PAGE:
At a very young age, Alice Wamundiya was forced to flee the country of her birth, Rwanda, with her family.
Remembering life before the war, Wamundiya says her family was not rich but they lived a very comfortable life where the importance of education was emphasised. She says they had a maid and chauffeur who helped them in the house.
Her father left them behind and travelled to South Africa. On his arrival he build himself a little shack in Philippi. Later he brought the whole family to live here as well.
Through it all Wamundiya says she had hopes that she would get a chance to live a normal life and finish her studies.
Perhaps I was naive but I had ambitions of changing the world. I was quite passionate about doing something beyond my circumstances.— Alice Wamundiya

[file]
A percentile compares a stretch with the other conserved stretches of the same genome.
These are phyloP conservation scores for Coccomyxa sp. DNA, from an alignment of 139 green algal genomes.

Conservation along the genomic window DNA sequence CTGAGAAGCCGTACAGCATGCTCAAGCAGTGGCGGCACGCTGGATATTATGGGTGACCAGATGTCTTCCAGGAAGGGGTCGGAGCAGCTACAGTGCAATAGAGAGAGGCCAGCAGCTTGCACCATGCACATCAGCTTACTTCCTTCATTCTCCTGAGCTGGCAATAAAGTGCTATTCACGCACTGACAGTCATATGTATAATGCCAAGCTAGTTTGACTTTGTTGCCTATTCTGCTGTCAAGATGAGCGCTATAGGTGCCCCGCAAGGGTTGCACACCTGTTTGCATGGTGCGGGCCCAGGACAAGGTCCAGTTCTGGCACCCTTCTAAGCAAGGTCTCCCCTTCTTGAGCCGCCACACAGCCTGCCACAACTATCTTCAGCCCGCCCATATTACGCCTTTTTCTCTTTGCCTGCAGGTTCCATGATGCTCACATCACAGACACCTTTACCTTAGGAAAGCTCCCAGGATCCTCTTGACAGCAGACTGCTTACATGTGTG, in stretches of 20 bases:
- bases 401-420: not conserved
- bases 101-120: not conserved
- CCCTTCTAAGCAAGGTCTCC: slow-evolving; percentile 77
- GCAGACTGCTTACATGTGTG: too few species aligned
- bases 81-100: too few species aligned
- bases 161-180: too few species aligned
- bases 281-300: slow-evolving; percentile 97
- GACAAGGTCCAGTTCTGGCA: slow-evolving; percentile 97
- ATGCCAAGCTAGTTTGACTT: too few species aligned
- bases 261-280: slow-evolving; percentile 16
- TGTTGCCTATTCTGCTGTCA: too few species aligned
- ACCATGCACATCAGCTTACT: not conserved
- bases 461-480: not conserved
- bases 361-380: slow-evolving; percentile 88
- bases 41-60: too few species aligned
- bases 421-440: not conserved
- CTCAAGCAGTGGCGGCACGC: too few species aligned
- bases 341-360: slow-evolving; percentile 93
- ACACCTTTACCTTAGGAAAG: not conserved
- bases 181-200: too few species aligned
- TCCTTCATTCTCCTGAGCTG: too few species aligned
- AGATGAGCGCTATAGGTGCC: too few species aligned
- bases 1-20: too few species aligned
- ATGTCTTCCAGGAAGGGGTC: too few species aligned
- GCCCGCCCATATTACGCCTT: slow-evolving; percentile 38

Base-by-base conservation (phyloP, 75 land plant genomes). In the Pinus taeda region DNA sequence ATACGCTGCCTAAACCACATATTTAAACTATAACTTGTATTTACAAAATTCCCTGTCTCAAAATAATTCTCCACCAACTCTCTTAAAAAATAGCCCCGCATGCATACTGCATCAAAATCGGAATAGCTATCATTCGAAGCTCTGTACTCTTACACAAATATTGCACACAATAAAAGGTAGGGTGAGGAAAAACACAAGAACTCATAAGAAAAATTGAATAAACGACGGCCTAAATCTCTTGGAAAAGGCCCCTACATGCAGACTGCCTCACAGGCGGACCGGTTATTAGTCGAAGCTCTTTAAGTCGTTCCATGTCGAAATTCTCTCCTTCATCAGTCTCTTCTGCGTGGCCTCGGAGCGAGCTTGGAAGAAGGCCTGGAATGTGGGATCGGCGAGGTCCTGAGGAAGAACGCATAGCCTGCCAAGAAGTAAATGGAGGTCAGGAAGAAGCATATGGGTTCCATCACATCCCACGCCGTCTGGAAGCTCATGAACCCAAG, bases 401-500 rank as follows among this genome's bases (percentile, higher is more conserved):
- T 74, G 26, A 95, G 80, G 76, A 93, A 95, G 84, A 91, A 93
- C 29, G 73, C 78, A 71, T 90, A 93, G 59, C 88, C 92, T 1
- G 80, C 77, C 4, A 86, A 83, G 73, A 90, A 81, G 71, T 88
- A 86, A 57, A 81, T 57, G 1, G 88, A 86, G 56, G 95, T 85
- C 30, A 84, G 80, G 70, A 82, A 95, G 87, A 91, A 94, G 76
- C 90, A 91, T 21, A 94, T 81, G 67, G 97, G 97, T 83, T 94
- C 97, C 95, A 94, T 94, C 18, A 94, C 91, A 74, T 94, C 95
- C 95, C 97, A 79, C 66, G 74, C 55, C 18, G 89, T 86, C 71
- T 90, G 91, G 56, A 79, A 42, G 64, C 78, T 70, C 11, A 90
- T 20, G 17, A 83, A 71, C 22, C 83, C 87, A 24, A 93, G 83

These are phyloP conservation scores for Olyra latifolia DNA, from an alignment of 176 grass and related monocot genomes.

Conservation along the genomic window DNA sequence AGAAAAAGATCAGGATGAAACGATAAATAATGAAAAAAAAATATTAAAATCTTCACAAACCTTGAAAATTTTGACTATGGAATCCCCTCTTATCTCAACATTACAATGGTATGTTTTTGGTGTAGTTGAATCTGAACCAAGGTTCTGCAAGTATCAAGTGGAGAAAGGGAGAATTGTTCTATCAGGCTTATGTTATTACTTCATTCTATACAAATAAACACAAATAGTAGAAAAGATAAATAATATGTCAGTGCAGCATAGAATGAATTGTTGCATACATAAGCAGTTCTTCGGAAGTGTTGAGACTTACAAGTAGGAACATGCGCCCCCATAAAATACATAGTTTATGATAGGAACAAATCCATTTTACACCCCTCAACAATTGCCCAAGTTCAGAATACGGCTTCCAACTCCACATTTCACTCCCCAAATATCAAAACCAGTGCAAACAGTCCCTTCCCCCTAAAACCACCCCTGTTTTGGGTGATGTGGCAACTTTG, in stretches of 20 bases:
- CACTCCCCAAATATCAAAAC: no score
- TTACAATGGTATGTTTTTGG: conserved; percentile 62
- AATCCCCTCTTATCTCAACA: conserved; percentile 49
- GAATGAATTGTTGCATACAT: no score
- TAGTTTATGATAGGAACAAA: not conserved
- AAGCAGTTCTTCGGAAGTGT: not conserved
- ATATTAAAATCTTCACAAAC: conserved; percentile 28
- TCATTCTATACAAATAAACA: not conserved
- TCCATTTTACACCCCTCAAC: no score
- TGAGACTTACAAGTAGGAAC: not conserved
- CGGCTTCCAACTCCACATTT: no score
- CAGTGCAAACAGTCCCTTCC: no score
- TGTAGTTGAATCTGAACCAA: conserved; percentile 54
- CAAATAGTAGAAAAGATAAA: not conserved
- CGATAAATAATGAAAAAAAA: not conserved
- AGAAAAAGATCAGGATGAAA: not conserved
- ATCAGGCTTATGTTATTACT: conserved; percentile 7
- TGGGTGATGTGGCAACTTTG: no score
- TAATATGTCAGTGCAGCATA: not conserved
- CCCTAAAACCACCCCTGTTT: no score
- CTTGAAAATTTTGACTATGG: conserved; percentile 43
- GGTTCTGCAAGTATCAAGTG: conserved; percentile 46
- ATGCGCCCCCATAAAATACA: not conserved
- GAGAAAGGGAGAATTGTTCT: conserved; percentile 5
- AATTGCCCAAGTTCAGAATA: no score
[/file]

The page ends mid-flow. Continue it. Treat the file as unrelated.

Wamundiya says it was very difficult to get into a universities. They did not cater for students like her, asylum-seekers, who had no study permits and visa she explains.
Getting into university meant breaking new grounds, fighting stereo types, red tapes and xenophobia...— Alice Wamundiya
After all the fighting to get through university, she managed to obtain a BA degree in Psychology and a Masters degree in Development Studies. She is currently working on her PhD at UWC, broadly looking at Migration and Displacement under the UWC’s Centre for Humanity Research.
While studying, Wamundiya has helped form Unity for Tertiary Refugee Students together with fellow students. The organisation aims to helps other refugees and asylum-seekers with their education.
Listen to the full conversation below: